Where did this tradition come from?
But when did Kolkata begin this prolonged and emotional engagement with Durga, which brings out so much creativity, completion and spirit? To be historically precise, the first community Durga puja of consequence was held in the autumn of 1910, at Balaram Basu Ghat Road in the Baghbazar area of north Kolkata, which was in the heart of the old, aristocratic part of the city. It coincided with the 1910 session of the Indian National Congress in Kolkata, which explains how nationalist sentiment and fervour played such a critical role in getting common people together. Tilak’s model of using Ganapati for galvanising masses in service of the nation was the role model for Kolkata’s community pujas, but Bengalis have bouts of amnesia when it comes to giving credit to others.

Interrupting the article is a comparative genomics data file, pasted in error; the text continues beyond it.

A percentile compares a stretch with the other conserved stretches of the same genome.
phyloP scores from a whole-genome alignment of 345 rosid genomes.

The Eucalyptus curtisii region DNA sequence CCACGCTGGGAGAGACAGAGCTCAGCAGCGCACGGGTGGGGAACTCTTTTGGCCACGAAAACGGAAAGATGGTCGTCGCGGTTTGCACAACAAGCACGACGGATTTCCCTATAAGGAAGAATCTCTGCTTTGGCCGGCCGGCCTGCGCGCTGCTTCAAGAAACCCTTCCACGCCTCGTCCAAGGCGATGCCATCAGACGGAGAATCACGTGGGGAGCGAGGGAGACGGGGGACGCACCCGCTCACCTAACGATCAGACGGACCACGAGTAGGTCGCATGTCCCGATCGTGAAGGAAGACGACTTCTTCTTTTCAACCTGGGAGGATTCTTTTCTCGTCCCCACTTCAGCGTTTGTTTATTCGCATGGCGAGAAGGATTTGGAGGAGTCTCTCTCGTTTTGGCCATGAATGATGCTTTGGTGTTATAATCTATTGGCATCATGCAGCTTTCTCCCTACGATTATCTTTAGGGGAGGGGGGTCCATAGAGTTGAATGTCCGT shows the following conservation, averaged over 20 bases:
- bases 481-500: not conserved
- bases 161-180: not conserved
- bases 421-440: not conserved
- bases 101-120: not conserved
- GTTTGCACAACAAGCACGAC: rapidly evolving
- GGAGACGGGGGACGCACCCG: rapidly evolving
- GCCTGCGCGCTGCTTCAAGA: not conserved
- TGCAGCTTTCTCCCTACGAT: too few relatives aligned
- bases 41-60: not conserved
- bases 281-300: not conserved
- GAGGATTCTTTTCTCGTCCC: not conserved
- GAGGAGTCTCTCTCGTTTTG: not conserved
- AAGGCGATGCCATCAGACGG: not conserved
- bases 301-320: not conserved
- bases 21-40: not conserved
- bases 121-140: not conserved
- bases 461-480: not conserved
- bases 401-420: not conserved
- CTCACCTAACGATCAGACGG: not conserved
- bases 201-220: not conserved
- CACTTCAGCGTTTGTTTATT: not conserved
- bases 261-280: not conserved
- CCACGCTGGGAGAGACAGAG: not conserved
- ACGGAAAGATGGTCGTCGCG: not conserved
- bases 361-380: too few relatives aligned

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The township of Kolkata was set up by the East India Company some 220 years before that, in 1690, and before it completed its first century it was declared to be the chief seat of British governance. After vanquishing the ruling powers of India in battles of Plassey and Buxar, by means fair or foul, the Company acquired revenue rights and to rule it all, the governor of Bengal was declared as the governor general of India. The wily collaborators of the British in Kolkata like Raja Nabakrishna Deb and Raja Krishna Chandra were the first to celebrate the goddess of victory, Durga, in their palatial homes in 1758, immediately after the Battle of Plassey. To ‘enhance’ their social status, they invited the firangis over to their house for evenings of splendour during the Durga pujas, where dancing girls performed ostensibly before the goddess and wine flowed freely. The logic was that the devi was not averse to liquor as she herself took a few swigs before battling so many demons. There are, of course, a few precedents before these post-Plassey pujas, as we find that almost a century and a half earlier, Raja Kansa Narayan of Taherpur in eastern Bengal and some other Hindu chieftains had also organised grand celebrations during Durga pujas. They were thanking the goddess for their providential break when the Mughals employed Hindus zamindars and finally ended the four centuries of Muslim monopoly in the revenue administration of Bengal. But we have no historical records of continued observance since then as celebrations required a lot of money that only largely-profitable zamindaris could afford. Some of the first lot of Hindu landholders could not continue large-scale worship later because of fickle fortune.